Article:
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Tuesday July 17th 2018

National Lampoon's Animal House | 1978

National Lampoon's Animal House filming location: Johnson Hall, Central Campus, University of oregon, Eugene, Oregon
National Lampoon's Animal House location: the Administration Building of 'Faber College': Johnson Hall, Central Campus, University of Oregon, Eugene, Oregon | Photograph: Wikimedia / Andre Chinn

In the mid to late 1970s, National Lampoon was the scabrous, tasteless, satirical, scatological, undergraduate and absolutely unmissable monthly magazine.

Many of its contributors went on to the likes of Saturday Night Live and a foray into movies seemed inevitable.

The films never captured the spectacularly offensive tone of the magazine’s glory days (it continued publication until 1998) and the name was licensed to a bunch of comedies of varying quality.

The first, Animal House, with John Landis at the helm, does capture the gleeful anarchy of the time. The 1962 setting is never totally convincing but it provides a great soundtrack and gives the sex and drug references a bit more of a kick.

The campus of ‘Faber College’ is that of the University of Oregon, Eugene, on Hwys 99 and 126. The establishment was probably trying to compensate for having refused filming permission to The Graduate.

Founded in 1876, the University of Oregon is housed on a 295-acre campus along the Willamette River, with the majority of buildings located along East 13th Avenue.

Oregon weather being what it is, the snow had to be swept away before shooting, and the lawns ‘painted’ green. Pity the poor toga wearers.

The stately ‘Administration Building’ in which Dean Wormer (John Vernon) plots the downfall of the wayward Delta Fraternity is Johnson Hall on the Central Campus.

The statue of founder Emil Faber stands in front of Knight Library on Memorial Quad, 1501 Kincaid Street, reminding us all that “Knowledge is Good”.

On East 11th Street, 729 East 11th Street became the straitlaced ‘Omega House’, breeding ground for a new generation of arrogant authoritarians.

Now belonging to the Phi Kappa Psi fraternity, it still stands today but, unfortunately if not surprisingly, its ramshackle neighbour, 751 home to the drunken, libidinous ‘Delta’ fraternity was demolished in 1986.

Two more college houses are used.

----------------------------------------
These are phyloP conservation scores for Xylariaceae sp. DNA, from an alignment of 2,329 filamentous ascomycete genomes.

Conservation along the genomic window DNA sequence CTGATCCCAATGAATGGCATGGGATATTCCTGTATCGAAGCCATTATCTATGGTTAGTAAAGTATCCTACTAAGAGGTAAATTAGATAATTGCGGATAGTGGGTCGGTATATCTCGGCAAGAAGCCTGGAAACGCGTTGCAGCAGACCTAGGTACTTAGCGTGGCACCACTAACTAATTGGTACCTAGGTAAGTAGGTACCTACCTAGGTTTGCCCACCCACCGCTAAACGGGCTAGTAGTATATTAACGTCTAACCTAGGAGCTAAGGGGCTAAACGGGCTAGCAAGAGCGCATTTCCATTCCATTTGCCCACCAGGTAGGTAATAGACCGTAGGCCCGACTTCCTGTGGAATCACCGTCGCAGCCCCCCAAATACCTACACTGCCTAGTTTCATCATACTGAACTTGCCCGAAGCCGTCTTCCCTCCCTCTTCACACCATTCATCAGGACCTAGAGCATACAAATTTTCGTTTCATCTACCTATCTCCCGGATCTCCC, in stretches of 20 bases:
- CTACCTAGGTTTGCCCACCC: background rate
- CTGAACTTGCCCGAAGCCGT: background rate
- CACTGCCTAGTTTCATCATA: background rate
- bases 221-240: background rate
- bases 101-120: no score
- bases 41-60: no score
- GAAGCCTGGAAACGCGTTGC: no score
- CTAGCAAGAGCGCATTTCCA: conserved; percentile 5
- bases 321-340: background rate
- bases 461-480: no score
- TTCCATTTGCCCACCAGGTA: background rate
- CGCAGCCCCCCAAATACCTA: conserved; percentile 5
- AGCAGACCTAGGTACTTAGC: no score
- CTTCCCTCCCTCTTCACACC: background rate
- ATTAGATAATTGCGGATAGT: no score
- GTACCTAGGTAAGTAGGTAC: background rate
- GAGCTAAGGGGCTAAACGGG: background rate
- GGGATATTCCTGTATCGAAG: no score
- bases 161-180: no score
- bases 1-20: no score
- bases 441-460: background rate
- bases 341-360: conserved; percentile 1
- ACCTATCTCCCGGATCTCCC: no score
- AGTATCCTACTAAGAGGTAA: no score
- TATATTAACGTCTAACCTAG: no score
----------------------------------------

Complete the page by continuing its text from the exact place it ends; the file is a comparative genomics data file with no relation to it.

The Sigma Nu fraternity, 763 East 11th Avenue became the ‘Tri Pi Sorority House’, though the rear, where Bluto (John Belushi) climbs the ladder to peek in on the coeds, uses a different location.

National Lampoon's Animal House filming location: Gerlinger Hall, Women's Memorial Quadrangle, University of oregon, Eugene, Oregon
National Lampoon's Animal House location: the boys call at 'Emily Dickinson Hall': Gerlinger Hall, Women's Memorial Quadrangle, University of Oregon, Eugene, Oregon | Photograph: Wikimedia / Visitor7

Gerlinger Hall on the Women's Memorial Quadrangle became ‘Emily Dickinson Hall’, on which the Delta boys descend during their road trip.

The student cafeteria, where Bluto (John Belushi) stocks up his tray and does that unforgettable impersonation of a zit bursting, is the Fishbowl, café of the Erb Memorial Union, 1222 E 13th Avenue.

The home of Mayor Carmine DePastos (Cesare Danova), to which  Pinto (Tom Hulce) delivers his passed-out daughter in a shopping trolley, is south of the University campus at 2160 Potter Street, Eugene.

The drill, which becomes the target for Otter (Tim Matheson) and Boon's (Peter Riegert) golf practice, is staged on the Tennis Courts on East 18th Avenue.

The Relax Inn, 1030 N 9th Street / North Pacific Highway in Cottage Grove, twenty miles south of Eugene, became the 'Rainbow Motel' to which Otter is lured to get a drubbing from the Omega crew.

Main Street, Cottage Grove, is the site of the climactic parade, demolished in spectacularly over-the-top Landisian fashion.

More than 50 years earlier, Cottage Grove was central to another, though very different, classic screen comedy. Buster Keaton filmed The General in the area northeast of town. Cast and crew stayed at the Bartell Hotel, which stood on Main Street between 8th and 9th Streets. The building bears a mural proudly celebrating the event.

Other films shot at the university include Abe Lincoln in Illinois (1940), Bob Rafelson's Five Easy Pieces (1970), with Jack Nicholson, and Nicholson's own 1970 film Drive, He Said (1970) and Personal Best (1982), while Stand By Me (1986) was largely filmed in the town of Brownsville, north of Eugene.